Pūras asserts in one of his finest paragraphs that we have to look at the “global burden of obstacles that has maintained the current status quo in mental health” and not the dehumanizing “global burden of disease.” Yet it is these obstacles and their structural roots that create a situation where ending legalized discriminatory violence can be viewed as a gradual obligation dependent on the creation of ‘evidence-based’ alternatives, as his report recommends. Unlike questions of safety and efficacy, coercion is not a legitimate variable in health policy. It is plainly a discriminatory violation of the rights of people with psychosocial disabilities to health, legal capacity, and freedom from torture, to subject coercion in mental health services to an ‘evidence-based’ assessment or a reduction and eventual elimination that may end up depending on some replacement form of specialized governance, rather than eliminating such social institutions entirely.
Rather than calling for immediate cessation of the specified violations, Pūras recommends “immediate action to radically reduce medical coercion and facilitate the move towards an end to all forced psychiatric treatment and confinement” (para 65, see also para 95(f) in Recommendations, “take targeted concrete measures”). Do we take this and welcome the progressive clinicians willing to work with us on this goal? Do we simultaneously use legal strategies, including class action suits, to call for an end to impunity and set our sisters and brothers free? Will a gradual approach necessarily work against immediate enforcement, if courts take the view of wait and see, or accept that despite the immediate character of the obligation, it is somehow not feasible or would interfere with an orderly process to intervene decisively? We should recall that these are the age-old questions our movement has faced in its modern history and probably before its modern incarnation. We should remind our allies of how long we have been dealing with this, and they should pay attention if their aim is solidarity and not co-optation.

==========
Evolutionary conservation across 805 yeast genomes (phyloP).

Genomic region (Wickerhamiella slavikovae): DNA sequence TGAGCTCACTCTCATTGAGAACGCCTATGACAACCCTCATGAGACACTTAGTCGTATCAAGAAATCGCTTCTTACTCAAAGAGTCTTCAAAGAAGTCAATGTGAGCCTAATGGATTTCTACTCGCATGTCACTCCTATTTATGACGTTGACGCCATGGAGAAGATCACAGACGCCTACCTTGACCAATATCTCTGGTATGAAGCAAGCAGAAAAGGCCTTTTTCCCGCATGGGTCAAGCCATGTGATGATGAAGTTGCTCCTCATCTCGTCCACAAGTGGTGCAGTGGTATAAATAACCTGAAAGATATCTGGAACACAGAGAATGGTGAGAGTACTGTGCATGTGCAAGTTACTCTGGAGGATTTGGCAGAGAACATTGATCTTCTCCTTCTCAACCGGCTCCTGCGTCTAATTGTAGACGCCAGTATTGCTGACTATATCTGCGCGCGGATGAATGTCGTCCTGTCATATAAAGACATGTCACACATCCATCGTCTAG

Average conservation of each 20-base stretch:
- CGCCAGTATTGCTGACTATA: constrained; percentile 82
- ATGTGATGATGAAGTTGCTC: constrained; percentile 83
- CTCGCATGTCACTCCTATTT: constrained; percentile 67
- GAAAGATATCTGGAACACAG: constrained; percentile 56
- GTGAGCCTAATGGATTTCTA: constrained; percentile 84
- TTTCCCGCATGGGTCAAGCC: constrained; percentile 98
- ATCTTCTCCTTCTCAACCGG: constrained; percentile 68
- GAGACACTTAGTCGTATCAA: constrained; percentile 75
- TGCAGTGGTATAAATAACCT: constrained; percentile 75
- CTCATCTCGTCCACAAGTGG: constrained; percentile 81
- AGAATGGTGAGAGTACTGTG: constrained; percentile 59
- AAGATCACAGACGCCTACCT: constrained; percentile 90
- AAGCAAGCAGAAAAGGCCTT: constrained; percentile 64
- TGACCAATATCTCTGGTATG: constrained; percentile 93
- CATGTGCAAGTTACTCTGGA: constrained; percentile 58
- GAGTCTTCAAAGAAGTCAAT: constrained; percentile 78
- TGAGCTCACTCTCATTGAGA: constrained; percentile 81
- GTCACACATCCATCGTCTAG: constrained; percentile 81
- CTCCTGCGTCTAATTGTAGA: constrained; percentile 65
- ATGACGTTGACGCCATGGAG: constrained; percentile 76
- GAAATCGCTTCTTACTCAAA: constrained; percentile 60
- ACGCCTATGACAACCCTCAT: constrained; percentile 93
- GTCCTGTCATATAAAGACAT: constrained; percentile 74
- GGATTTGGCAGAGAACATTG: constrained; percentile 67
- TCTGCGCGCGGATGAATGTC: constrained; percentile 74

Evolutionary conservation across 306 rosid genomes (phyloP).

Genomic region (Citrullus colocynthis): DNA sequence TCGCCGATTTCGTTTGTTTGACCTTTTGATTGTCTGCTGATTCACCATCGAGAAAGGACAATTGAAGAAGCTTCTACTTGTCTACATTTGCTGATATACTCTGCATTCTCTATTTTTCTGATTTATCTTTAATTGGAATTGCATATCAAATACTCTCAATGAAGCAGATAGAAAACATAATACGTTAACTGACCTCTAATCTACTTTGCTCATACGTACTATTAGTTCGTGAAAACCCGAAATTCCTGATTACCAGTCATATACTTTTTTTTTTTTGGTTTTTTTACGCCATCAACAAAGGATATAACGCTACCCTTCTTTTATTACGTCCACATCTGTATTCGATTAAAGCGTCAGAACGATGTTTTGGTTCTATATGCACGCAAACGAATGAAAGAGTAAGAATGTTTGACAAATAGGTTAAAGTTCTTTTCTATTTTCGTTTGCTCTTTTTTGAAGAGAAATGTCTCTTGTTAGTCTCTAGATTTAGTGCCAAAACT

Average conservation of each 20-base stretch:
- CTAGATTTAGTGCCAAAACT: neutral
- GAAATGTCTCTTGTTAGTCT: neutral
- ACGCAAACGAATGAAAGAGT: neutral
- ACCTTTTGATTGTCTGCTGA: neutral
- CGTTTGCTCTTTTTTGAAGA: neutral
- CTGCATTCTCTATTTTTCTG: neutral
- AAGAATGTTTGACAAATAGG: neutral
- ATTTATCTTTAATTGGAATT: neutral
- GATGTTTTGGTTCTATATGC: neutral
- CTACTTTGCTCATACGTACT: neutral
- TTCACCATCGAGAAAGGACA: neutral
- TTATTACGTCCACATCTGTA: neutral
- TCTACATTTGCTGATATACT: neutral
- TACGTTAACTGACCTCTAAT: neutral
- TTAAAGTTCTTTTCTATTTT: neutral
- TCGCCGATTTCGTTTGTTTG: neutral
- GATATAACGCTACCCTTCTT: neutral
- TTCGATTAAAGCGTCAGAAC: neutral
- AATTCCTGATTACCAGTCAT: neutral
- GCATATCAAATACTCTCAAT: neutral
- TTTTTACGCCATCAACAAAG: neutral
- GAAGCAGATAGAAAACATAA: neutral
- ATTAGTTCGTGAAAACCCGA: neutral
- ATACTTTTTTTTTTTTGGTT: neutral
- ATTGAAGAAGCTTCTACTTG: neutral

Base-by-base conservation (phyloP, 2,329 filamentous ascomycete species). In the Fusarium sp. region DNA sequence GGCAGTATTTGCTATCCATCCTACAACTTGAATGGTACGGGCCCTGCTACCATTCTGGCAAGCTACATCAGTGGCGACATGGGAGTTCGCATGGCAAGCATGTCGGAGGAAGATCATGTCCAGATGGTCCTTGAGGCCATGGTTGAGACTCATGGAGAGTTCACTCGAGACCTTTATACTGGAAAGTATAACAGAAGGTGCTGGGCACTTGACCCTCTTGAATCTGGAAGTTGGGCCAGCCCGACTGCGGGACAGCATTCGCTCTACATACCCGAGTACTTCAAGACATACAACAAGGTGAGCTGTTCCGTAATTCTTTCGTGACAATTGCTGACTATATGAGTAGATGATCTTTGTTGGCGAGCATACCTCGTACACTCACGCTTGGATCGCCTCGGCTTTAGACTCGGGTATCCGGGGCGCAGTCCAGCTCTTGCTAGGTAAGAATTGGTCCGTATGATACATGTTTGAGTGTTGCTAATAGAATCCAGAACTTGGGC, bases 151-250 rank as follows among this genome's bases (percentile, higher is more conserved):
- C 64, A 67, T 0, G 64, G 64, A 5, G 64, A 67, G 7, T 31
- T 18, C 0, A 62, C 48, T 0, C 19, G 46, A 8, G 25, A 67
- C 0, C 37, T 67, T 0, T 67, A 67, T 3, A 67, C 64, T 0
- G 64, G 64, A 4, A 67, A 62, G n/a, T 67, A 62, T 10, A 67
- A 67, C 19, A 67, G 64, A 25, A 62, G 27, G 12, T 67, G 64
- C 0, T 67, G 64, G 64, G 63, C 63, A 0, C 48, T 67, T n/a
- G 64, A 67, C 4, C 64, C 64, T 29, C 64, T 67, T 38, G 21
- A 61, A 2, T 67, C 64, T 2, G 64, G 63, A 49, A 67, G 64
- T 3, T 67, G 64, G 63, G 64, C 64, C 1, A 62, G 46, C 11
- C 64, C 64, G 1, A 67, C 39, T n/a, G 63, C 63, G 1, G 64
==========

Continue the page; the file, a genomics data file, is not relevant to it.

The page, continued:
As a survivor I live daily with the trauma. As a once-labeled person and out survivor activist lawyer I find that my experience of trauma is disbelieved or is glossed over as being equivalent to “yes of course she is suffering, that is her mental health condition” or simply as an axe to grind since I advocate the cessation of all psychiatric torture and detention. (A catch-22, since how am I to obtain due reparations including guarantees of non-repetition, if I do not advocate for myself? If I am not for myself, who will be for me?) I also live with what my sisters and brothers bring to me, with my helplessness in the face of their ongoing torture and arbitrary, discriminatory, unjust confinement. Silence equals death; psychiatry kills. That is not an overstatement, either — see the first four pieces in the Absolute Prohibition and ask survivors you know how many of their friends have died from psychiatry, including forced psychiatry. We have a responsibility to not be satisfied with a promise of future change, when it is within the power of courts, legislatures, executive branch, clinicians acting collectively, and perhaps others (see CHRUSP submission on access to justice for arbitrary detention and torture), to end the abuse NOW.
Mad in America hosts blogs by a diverse group of writers. These posts are designed to serve as a public forum for a discussion—broadly speaking—of psychiatry and its treatments. The opinions expressed are the writers’ own.